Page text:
China’s capital and 32 other cities suffered “Hazardous” air this weekend, local media reported. Choking smog has blanked Beijing, city of 20 million people, and hospitals were floods with patients seeking help for heart and respiratory ailments.
For the fourth straight day, health authorities in multiple Chinese cities advised residents to stay indoors Monday. The smog has a recording “beyond index” levels this weekend at air quality monitoring stations run by the government and one run by the U.S. Embassy in Beijing.
Contributing factors include unusually cold temperatures, growth of steel, smelting, and petrochemical factories outside the city, and emissions by Beijing’s 5 million vehicles, local officials said. Emergency measures, such as shutting down some factors and limiting car use, were enforced. Meteorologists say the noxious air will linger until a cold front blows in on Jan. 15 and 16.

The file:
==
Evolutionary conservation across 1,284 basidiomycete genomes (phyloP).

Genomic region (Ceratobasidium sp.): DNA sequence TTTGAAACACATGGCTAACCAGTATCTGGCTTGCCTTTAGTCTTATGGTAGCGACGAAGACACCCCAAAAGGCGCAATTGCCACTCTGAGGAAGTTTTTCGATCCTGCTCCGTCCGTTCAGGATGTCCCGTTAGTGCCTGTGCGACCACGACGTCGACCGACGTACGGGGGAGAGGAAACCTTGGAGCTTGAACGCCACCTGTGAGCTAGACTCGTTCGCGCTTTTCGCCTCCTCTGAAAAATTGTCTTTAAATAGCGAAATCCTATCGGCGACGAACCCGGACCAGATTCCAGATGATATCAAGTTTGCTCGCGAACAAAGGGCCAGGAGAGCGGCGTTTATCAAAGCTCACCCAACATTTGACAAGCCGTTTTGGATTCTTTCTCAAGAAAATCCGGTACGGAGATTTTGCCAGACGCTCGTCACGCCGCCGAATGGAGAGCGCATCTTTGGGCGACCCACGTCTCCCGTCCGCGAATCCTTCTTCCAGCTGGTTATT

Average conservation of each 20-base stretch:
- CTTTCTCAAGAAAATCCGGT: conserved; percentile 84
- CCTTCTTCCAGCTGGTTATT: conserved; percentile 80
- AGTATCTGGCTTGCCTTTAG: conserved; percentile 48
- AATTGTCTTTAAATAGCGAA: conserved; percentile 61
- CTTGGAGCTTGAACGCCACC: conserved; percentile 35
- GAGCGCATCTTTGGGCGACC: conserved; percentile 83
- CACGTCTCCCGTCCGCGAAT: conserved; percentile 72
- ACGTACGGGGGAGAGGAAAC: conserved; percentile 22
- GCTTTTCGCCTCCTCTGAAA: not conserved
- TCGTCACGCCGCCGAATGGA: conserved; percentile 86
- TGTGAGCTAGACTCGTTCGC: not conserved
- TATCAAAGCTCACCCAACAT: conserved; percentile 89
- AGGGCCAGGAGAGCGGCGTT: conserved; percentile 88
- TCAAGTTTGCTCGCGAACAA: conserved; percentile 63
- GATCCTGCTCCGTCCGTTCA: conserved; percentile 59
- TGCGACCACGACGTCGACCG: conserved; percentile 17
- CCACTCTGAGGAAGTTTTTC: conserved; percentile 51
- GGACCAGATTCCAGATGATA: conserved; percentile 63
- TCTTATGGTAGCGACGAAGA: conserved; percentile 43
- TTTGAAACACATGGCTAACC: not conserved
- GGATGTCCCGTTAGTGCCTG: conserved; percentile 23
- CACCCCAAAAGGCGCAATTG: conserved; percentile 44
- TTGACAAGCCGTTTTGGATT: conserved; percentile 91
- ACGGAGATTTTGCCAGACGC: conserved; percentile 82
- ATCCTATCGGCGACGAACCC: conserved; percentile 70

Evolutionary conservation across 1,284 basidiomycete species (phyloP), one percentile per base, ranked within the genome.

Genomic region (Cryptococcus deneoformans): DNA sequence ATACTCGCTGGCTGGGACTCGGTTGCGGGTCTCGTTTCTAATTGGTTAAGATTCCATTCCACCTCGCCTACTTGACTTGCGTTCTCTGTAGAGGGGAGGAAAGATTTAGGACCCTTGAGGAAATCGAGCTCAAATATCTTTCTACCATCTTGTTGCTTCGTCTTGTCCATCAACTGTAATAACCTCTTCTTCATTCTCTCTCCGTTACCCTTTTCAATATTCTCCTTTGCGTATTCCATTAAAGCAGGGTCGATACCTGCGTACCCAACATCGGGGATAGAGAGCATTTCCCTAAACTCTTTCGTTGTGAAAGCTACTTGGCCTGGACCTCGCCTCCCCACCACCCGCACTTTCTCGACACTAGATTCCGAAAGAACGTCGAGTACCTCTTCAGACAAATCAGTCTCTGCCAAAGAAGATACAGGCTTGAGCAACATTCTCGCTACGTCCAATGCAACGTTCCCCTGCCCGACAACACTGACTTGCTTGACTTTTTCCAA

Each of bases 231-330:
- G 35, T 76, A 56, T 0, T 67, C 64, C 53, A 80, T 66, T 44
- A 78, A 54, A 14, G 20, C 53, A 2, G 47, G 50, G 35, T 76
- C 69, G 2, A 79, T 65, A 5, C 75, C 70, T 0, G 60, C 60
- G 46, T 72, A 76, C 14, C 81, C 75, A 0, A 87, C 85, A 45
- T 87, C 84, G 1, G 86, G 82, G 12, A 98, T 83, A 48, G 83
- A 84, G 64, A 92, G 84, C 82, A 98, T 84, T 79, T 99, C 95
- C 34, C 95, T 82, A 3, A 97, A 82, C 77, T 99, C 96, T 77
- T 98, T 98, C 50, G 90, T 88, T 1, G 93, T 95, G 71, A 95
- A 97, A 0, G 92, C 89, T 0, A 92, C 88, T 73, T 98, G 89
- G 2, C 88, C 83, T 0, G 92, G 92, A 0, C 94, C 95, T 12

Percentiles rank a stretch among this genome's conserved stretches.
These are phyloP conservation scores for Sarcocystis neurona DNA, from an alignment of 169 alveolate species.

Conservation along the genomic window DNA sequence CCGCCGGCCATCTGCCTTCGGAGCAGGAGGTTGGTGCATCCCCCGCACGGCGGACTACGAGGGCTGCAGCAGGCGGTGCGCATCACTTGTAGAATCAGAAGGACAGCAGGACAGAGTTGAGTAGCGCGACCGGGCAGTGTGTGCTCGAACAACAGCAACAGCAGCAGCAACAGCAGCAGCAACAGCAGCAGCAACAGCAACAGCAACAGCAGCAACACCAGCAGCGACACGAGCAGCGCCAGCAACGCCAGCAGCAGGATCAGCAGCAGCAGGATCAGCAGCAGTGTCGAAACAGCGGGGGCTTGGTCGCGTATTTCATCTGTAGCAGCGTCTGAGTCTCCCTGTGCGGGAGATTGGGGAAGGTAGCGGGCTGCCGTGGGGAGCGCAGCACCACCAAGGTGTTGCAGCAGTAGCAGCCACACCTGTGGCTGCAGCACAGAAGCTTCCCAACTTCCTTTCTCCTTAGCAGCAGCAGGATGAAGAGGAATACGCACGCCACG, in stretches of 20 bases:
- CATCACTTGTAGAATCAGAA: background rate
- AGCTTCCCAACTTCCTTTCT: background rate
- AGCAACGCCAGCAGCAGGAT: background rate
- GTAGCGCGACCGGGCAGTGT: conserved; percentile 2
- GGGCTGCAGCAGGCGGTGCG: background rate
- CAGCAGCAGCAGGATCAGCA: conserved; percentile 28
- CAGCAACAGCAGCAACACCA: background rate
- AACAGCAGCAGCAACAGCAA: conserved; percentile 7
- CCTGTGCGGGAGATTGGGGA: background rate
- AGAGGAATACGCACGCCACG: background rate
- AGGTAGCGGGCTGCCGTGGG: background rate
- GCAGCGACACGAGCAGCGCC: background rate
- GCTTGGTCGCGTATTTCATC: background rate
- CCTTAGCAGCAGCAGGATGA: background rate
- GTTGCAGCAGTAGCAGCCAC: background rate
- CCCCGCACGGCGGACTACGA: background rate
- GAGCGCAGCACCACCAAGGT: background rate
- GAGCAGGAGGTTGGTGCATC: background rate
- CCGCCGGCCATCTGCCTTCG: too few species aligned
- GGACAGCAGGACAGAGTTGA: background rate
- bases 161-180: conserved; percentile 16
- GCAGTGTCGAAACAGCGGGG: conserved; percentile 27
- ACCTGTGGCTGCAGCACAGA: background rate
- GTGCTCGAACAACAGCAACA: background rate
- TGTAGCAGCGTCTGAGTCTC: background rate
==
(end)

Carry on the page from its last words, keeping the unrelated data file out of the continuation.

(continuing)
Unlike previous years, the government is providing increase disclosure of pollution data, and state media are making blanket coverage on the crisis; to some environmentalists, it shows some hope for change in this nation that emits the largest amount of greenhouse gases in the world and where priority of fast economic growth routinely swamps environmental concerns.
After public pressure, city governments have in the past year begun releasing measurements of PM2.5, tiny airborne particulates that pose the greatest health risks. On Saturday, parts of Beijing recorded PM2.5 levels more than 900 micrograms per cubic meter. The World Health Organization regards 25 micrograms per cubic yard a safe daily level.